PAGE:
About the Museum
Noted as one of the nation's premier heritage and cultural museums, the National Civil Rights Museum in Memphis, Tennessee, is steadfast in its mission to share the culture and lessons from the American Civil Rights Movement and explore how this significant era continues to shape equality and freedom globally.
Established in 1991, the National Civil Rights Museum is located at the former Lorraine Motel, where civil rights leader Dr. Martin Luther King Jr. was assassinated on April 4, 1968. Through interactive exhibits, historic collections, dynamic speakers and special events, the museum offers visitors a chance to walk through history and learn more about a tumultuous and inspiring period of change.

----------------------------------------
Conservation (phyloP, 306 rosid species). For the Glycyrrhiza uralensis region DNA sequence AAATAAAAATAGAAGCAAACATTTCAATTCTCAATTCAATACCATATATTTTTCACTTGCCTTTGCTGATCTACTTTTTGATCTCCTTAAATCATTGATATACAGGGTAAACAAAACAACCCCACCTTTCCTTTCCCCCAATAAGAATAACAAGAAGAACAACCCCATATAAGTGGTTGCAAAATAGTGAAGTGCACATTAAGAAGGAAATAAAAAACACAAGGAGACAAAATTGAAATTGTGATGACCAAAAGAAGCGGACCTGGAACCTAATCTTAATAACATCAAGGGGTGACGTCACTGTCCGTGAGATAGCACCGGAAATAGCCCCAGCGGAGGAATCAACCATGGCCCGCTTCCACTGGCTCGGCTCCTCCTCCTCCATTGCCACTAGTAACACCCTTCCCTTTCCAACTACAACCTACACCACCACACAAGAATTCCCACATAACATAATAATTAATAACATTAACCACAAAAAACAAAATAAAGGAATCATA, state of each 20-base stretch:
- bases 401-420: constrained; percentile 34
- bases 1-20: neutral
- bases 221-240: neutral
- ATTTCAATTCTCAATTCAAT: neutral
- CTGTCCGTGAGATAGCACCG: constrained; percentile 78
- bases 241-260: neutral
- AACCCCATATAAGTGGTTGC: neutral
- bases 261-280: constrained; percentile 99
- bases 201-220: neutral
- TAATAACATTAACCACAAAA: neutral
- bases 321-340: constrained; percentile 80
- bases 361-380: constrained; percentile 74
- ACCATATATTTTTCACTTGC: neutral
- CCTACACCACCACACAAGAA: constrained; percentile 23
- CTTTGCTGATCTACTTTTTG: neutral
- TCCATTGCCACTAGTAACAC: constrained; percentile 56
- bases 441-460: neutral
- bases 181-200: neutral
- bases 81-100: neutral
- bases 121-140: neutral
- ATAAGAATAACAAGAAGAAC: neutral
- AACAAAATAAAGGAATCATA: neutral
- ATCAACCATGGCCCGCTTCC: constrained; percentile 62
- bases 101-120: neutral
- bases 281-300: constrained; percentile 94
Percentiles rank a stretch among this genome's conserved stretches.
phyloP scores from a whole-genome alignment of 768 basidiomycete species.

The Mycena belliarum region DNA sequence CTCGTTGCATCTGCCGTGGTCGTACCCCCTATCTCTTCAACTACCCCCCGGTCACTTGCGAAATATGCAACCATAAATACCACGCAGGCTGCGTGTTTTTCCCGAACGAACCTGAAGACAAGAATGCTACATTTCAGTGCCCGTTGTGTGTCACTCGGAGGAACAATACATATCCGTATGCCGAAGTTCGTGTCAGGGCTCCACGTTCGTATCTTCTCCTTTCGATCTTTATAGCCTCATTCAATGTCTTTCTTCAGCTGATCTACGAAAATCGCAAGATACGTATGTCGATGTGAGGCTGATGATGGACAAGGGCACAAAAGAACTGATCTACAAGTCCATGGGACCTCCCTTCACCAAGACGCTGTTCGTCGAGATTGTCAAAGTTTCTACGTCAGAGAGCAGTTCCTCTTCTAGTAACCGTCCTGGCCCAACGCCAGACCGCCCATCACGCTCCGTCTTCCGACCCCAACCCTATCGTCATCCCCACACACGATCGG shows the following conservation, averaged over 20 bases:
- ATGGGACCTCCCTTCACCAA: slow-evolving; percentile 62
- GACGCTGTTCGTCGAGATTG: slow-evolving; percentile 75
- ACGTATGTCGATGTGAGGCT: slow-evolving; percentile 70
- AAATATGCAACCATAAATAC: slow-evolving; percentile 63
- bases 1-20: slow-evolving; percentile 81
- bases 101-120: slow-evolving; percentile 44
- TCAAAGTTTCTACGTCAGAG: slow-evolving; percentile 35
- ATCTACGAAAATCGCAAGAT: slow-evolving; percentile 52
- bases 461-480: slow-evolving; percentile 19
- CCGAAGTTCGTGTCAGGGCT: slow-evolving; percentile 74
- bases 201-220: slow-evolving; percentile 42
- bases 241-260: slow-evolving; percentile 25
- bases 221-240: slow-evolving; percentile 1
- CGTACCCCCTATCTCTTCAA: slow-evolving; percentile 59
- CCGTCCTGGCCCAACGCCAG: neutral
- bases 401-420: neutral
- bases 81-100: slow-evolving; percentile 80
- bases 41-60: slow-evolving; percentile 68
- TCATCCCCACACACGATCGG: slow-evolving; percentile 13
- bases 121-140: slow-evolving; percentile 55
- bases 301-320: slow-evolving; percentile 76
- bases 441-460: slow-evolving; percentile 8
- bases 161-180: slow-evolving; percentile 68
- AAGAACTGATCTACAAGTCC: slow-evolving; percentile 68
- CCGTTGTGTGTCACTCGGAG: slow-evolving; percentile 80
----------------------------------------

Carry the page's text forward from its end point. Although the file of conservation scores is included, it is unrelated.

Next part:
To accommodate public demand for further educational opportunities, the museum underwent a $27.5 million renovation in 2013 and 2014, adding more than 40 new films, oral histories and interactive media to the already robust galleries. The result is a one-of-a-kind experience that has been featured on the History Channel and CNN, in USA Today and as the focus for the Academy Award-nominated documentary The Witness: From the Balcony of Room 306.
Additionally, the museum is among the top 5% of institutions to be accredited by the American Alliance of Museums and is a founding member of the International Coalition of Sites of Conscience, which brings together historic sites, museums and memory initiatives from all around the globe that connect past struggles to today’s movements for human rights and social justice.
Visit the museum